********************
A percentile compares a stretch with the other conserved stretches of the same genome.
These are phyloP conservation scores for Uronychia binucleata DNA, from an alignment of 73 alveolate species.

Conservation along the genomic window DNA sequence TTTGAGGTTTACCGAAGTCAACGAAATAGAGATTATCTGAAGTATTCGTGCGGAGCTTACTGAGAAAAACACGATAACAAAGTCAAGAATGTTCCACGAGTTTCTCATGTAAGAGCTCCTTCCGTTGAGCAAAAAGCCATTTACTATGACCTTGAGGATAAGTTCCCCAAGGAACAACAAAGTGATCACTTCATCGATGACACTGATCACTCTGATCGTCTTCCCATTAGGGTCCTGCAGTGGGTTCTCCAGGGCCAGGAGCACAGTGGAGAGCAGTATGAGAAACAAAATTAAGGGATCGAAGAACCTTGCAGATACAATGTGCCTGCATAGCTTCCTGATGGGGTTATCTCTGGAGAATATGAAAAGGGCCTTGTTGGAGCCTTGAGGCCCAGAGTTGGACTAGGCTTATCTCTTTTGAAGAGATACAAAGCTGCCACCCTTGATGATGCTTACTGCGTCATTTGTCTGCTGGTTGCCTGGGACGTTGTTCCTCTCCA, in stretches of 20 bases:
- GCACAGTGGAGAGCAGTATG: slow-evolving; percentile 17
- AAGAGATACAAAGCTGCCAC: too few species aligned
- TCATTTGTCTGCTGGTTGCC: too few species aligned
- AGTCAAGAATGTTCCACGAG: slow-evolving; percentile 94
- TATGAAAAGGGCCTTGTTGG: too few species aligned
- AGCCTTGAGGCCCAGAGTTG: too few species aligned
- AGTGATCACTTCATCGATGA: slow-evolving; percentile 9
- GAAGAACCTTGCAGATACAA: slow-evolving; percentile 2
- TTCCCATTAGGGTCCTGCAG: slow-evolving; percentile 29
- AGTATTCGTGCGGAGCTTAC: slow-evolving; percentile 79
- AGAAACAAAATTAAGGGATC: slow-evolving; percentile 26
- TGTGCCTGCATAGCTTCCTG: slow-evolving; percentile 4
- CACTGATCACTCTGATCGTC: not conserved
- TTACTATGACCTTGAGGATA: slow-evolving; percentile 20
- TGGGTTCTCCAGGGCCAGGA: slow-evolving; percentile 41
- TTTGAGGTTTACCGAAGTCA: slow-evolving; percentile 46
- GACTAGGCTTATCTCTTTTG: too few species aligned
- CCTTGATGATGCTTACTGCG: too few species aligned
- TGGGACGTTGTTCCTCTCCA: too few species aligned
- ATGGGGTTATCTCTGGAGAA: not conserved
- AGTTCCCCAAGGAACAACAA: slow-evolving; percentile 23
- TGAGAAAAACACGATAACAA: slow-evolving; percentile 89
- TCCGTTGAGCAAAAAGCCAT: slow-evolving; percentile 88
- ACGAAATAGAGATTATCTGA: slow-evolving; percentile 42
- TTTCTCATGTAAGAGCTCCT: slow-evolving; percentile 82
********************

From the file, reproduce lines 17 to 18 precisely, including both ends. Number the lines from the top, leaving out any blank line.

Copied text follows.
- TTACTATGACCTTGAGGATA: slow-evolving; percentile 20
- TGGGTTCTCCAGGGCCAGGA: slow-evolving; percentile 41